When launching a startup, you face the task of turning inspiration for innovation into a profitable product or service. Ideas are a dime a dozen: the successful startup differentiates itself in execution, and this ultimately comes down to the numbers and profitability.
I built my independent wealth management firm, LexION Capital, from the ground up. As a financial advisor, I also work with a number of clients who are business owners themselves. With that, here are three key numbers that a would-be entrepreneur needs to have in hand before launch.
1. Your burn rate.
How much cash will you burn through in a month, and how long is that sustainable, given your savings and any other capital you have?
The difference between entrepreneur and “wantrepreneur” ultimately comes down to cash flow and sustainability.
2. The length of your runway.
This is where #1 comes in. Your initial business plan should always include a runway. If your business hasn’t taken off by the time you reach the end of the runway, you don’t keep driving. Calculate the length of your runway via your burn rate.
When I started LexION Capital, my runway was three years. If LexION had not been successful within that time frame, my plan had been to re-enter the corporate workforce. I knew it was the right time to quit my day job when I had a long enough runway that I could take off and not crash.
3. The number of clients in your best-case scenario.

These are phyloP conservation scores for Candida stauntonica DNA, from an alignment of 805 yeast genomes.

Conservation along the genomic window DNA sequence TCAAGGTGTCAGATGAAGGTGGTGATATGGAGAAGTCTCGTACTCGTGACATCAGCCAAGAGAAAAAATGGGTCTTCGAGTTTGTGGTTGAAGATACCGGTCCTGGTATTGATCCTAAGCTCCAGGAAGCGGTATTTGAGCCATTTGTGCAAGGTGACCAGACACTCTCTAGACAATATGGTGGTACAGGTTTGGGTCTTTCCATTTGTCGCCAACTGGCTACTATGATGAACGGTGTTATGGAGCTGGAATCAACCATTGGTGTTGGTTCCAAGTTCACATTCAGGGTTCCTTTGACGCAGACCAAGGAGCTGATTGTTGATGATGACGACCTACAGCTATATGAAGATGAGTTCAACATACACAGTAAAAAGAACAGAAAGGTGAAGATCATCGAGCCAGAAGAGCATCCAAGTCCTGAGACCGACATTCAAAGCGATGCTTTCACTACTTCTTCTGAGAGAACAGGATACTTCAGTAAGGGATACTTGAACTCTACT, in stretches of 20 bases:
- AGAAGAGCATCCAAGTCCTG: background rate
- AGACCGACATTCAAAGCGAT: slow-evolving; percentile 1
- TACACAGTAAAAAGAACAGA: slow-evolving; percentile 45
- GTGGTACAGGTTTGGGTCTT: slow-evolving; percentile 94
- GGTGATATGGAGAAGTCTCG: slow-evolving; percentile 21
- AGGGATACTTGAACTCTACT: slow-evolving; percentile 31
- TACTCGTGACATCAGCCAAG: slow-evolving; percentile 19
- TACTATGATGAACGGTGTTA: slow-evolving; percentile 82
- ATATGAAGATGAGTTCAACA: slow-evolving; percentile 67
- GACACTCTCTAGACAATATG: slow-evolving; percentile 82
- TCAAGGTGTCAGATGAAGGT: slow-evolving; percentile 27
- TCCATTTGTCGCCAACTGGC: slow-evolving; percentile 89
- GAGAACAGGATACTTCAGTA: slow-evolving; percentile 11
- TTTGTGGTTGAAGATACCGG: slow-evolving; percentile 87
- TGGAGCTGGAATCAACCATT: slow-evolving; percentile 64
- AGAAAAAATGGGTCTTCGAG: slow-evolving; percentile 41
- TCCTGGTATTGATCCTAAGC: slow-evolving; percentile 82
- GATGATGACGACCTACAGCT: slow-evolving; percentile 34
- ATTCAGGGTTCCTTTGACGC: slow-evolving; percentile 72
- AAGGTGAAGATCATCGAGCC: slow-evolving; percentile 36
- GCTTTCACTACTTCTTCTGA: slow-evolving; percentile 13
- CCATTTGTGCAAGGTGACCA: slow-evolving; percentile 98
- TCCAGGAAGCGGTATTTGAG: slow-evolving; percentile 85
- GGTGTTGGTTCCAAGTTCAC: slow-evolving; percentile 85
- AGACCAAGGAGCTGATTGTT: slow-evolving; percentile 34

You have a projection and a target for your launch, your first quarter of business, your first year. As part of calculating your runway, you’ve also considered what will happen if you fall short of that goal and how long you would then have to get up to speed. But an entrepreneur may overlook the necessity of a best-case action plan.
When I opened my doors for business at LexION Capital, by the end of the first day I had more clients than I expected for the entire first quarter. This success became what I can only call a reverse curse, as there was no way that I could adequately serve any more clients at the extremely high standard I was committed to. So, LexION shut its doors temporarily to additional new clients while I expanded and staffed up. It was a whirlwind lesson in strategic growth planning, one that every entrepreneur would do well to prepare for in advance: what if the surprise is to the upside? What would that look like? Dream big, and then dream bigger. Will your company be ready for that given its current size, and if not, what will you need to do so that you are equipped to handle that additional business?